I just recently started taking classes in GIS, and as soon as my colleagues found out they of course asked my to put my new skills to use. So, here I am creating a geodatabase for the first time on my own, and (suprise!) I need a hand.
The goal is to create a database containing two kinds of data on sightings of wild whales, dolphins and sea turtels. 1) they want to be able to visualize locations where an animal has stranded/washed-up/died. 2) they want to be able to track individual dolphins over time. I'm envisioning a file geodatabase with two feature datasets. First one will be for strandings, with a feature class for each species. Second one will be for tracking individual animals over time, with a new feature class for each individual. I think this is the best option; does this sound appropriate? Any suggestions?
Where I've hit my first wall is the entering of data. I'd like to be able to enter GPS coordinates several different ways into these existing FCs. First, from an uploaded table created in excel. Second, manually entering the gps coords of new records into the attribute table. And third, dropping a point on the map using the create feature tool.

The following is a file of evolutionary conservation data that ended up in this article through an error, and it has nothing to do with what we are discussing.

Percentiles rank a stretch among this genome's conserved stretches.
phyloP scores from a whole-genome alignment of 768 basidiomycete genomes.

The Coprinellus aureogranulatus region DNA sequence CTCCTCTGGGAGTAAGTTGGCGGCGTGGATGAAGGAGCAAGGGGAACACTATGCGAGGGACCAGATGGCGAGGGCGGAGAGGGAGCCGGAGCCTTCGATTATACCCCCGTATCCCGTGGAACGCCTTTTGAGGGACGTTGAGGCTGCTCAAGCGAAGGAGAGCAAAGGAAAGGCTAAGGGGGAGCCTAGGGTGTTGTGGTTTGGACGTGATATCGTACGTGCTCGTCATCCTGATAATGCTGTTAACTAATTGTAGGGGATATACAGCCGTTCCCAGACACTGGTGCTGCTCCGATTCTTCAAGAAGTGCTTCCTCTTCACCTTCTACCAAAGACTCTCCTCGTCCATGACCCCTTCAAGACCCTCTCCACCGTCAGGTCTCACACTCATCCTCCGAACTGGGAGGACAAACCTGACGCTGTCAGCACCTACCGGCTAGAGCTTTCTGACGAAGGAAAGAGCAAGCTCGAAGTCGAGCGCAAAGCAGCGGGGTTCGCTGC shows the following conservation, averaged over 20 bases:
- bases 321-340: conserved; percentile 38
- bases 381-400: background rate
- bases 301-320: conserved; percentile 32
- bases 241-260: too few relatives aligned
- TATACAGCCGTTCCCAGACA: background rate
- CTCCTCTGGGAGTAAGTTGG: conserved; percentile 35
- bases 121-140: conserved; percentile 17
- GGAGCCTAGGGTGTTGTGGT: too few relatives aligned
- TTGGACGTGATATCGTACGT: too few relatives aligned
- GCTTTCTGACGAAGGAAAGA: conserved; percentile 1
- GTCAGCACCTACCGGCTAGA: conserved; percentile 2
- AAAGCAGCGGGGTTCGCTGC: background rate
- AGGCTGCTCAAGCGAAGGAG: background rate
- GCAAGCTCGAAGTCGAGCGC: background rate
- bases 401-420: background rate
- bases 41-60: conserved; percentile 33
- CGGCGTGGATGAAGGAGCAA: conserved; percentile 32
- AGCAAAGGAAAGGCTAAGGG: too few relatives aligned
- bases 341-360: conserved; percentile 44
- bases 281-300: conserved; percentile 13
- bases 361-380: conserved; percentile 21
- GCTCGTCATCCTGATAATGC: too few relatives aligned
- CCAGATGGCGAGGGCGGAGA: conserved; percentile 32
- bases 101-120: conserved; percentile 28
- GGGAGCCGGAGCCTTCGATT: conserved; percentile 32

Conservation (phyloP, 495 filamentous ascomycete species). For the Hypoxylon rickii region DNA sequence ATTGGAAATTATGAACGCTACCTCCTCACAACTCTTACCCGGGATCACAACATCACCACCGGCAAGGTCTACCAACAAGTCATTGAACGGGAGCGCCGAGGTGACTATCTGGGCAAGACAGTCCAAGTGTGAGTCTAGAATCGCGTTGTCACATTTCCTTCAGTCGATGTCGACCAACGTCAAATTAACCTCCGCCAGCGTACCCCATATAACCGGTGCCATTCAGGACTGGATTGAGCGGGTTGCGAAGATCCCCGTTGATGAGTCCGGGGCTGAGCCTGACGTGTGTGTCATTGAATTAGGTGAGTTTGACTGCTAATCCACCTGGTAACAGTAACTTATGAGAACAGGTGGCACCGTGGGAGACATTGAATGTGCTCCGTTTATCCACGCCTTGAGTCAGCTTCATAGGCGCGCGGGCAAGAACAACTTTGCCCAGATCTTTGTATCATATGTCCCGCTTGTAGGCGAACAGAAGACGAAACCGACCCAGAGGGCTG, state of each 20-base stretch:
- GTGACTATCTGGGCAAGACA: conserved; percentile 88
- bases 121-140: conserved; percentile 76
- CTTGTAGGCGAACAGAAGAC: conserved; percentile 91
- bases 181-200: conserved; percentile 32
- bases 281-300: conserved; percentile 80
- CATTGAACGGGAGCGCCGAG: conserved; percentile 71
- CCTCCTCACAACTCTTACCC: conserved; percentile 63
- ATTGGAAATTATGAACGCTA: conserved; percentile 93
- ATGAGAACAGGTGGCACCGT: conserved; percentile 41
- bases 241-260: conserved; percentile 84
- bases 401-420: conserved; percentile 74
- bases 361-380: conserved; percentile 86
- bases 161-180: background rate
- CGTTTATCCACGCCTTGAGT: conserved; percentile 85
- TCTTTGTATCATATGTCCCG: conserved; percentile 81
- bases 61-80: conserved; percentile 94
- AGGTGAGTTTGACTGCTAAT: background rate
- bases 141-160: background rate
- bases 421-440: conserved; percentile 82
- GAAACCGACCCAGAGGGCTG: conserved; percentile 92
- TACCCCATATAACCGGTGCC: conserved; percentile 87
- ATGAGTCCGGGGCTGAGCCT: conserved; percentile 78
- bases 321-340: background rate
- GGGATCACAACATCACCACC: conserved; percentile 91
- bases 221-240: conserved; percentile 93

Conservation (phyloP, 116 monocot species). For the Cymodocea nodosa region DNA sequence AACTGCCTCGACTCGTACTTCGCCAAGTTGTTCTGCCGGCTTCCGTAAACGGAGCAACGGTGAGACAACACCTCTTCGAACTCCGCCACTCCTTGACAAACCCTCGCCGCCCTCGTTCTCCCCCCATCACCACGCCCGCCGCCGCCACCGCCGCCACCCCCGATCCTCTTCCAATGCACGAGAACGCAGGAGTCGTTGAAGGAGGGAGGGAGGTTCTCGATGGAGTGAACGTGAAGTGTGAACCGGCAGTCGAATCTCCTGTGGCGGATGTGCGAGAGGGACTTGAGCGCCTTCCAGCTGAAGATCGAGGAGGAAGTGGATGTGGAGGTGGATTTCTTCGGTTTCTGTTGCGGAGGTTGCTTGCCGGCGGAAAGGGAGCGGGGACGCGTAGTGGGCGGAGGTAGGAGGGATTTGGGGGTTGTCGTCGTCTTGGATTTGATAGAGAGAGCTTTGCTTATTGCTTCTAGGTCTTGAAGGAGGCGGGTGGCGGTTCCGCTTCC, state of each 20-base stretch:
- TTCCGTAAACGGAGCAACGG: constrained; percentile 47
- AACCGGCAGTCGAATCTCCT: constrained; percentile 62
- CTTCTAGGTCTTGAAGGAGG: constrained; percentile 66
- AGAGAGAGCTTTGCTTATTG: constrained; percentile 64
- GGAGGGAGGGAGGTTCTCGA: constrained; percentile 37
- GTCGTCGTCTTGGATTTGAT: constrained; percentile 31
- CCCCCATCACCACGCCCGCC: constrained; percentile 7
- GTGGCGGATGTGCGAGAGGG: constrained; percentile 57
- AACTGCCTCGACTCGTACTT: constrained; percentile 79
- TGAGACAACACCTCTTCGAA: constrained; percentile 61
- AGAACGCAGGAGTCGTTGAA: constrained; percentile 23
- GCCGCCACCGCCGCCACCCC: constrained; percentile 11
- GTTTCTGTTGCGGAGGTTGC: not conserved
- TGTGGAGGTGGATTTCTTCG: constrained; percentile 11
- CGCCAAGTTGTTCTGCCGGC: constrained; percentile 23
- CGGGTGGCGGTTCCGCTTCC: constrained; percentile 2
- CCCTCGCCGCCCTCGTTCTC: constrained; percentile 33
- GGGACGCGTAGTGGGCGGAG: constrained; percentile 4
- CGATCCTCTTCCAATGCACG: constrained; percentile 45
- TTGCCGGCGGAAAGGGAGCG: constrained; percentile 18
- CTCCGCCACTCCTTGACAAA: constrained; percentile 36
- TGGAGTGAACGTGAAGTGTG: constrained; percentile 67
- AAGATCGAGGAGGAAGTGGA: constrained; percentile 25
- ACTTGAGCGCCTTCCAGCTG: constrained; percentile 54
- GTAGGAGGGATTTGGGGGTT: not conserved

Can I enter data all three ways into the same FC (preferably without intermediate tables), or am I asking for the impossible?
Thanks for the input,
don't enter data manually, get DNRGPS Application: Minnesota DNR
which allows you to save data in a variety of formats and forms compliant with Arc* stuff etc.
Try to create as few feature classes as possible, some you have mentioned could be derived from other data. There are a variety of extensions that you have available to you if you have the educational license... (check for the tracking analyst, it may or may not be licensed).
I have moved this to Managing Data to solicit a more targeted audience... GIS is too coarse-grained to be remotely useful..
On a side note, if this is an educational license, remember that strict conditions apply to its use (check with your admin person and/or course instructor... if they say there are none, they are wrong and get back to us). Their exuberance is laudable, but remind them that the data are yours for educational purposes.